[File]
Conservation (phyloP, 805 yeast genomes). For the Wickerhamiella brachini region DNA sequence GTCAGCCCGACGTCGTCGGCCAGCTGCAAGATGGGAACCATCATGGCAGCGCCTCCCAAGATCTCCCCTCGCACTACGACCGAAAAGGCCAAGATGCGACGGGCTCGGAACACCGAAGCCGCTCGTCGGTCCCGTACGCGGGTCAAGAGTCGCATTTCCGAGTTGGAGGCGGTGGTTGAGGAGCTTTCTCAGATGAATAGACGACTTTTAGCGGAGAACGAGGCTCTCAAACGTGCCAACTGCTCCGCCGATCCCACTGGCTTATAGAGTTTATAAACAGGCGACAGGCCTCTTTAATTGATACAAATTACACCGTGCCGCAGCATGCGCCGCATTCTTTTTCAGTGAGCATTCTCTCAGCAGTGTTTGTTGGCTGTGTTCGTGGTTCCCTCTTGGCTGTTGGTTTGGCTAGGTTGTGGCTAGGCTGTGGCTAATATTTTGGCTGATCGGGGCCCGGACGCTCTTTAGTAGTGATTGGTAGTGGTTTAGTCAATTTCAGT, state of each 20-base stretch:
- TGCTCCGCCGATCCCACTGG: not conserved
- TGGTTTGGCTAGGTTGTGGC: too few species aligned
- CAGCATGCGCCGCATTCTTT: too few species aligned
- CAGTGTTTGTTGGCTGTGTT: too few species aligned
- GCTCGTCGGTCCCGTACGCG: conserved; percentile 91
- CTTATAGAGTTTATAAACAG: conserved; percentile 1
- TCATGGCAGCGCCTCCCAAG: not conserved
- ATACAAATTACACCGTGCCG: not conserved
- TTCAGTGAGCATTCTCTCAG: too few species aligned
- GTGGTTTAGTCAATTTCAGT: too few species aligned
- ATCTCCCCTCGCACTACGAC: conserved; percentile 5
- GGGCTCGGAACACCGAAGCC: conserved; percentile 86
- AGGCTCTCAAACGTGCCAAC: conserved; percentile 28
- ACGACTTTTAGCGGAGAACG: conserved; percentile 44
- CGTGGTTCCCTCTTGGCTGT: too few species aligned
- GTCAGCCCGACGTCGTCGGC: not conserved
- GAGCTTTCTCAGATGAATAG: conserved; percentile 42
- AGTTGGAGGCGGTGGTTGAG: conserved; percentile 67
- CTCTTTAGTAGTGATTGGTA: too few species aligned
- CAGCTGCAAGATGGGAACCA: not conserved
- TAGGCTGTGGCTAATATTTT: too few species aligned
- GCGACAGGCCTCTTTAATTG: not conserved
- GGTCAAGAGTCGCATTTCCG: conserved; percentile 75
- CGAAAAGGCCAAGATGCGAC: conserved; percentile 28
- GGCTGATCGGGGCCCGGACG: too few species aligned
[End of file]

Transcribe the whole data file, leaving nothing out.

Conservation (phyloP, 805 yeast genomes). For the Wickerhamiella brachini region DNA sequence GTCAGCCCGACGTCGTCGGCCAGCTGCAAGATGGGAACCATCATGGCAGCGCCTCCCAAGATCTCCCCTCGCACTACGACCGAAAAGGCCAAGATGCGACGGGCTCGGAACACCGAAGCCGCTCGTCGGTCCCGTACGCGGGTCAAGAGTCGCATTTCCGAGTTGGAGGCGGTGGTTGAGGAGCTTTCTCAGATGAATAGACGACTTTTAGCGGAGAACGAGGCTCTCAAACGTGCCAACTGCTCCGCCGATCCCACTGGCTTATAGAGTTTATAAACAGGCGACAGGCCTCTTTAATTGATACAAATTACACCGTGCCGCAGCATGCGCCGCATTCTTTTTCAGTGAGCATTCTCTCAGCAGTGTTTGTTGGCTGTGTTCGTGGTTCCCTCTTGGCTGTTGGTTTGGCTAGGTTGTGGCTAGGCTGTGGCTAATATTTTGGCTGATCGGGGCCCGGACGCTCTTTAGTAGTGATTGGTAGTGGTTTAGTCAATTTCAGT, state of each 20-base stretch:
- TGCTCCGCCGATCCCACTGG: not conserved
- TGGTTTGGCTAGGTTGTGGC: too few species aligned
- CAGCATGCGCCGCATTCTTT: too few species aligned
- CAGTGTTTGTTGGCTGTGTT: too few species aligned
- GCTCGTCGGTCCCGTACGCG: conserved; percentile 91
- CTTATAGAGTTTATAAACAG: conserved; percentile 1
- TCATGGCAGCGCCTCCCAAG: not conserved
- ATACAAATTACACCGTGCCG: not conserved
- TTCAGTGAGCATTCTCTCAG: too few species aligned
- GTGGTTTAGTCAATTTCAGT: too few species aligned
- ATCTCCCCTCGCACTACGAC: conserved; percentile 5
- GGGCTCGGAACACCGAAGCC: conserved; percentile 86
- AGGCTCTCAAACGTGCCAAC: conserved; percentile 28
- ACGACTTTTAGCGGAGAACG: conserved; percentile 44
- CGTGGTTCCCTCTTGGCTGT: too few species aligned
- GTCAGCCCGACGTCGTCGGC: not conserved
- GAGCTTTCTCAGATGAATAG: conserved; percentile 42
- AGTTGGAGGCGGTGGTTGAG: conserved; percentile 67
- CTCTTTAGTAGTGATTGGTA: too few species aligned
- CAGCTGCAAGATGGGAACCA: not conserved
- TAGGCTGTGGCTAATATTTT: too few species aligned
- GCGACAGGCCTCTTTAATTG: not conserved
- GGTCAAGAGTCGCATTTCCG: conserved; percentile 75
- CGAAAAGGCCAAGATGCGAC: conserved; percentile 28
- GGCTGATCGGGGCCCGGACG: too few species aligned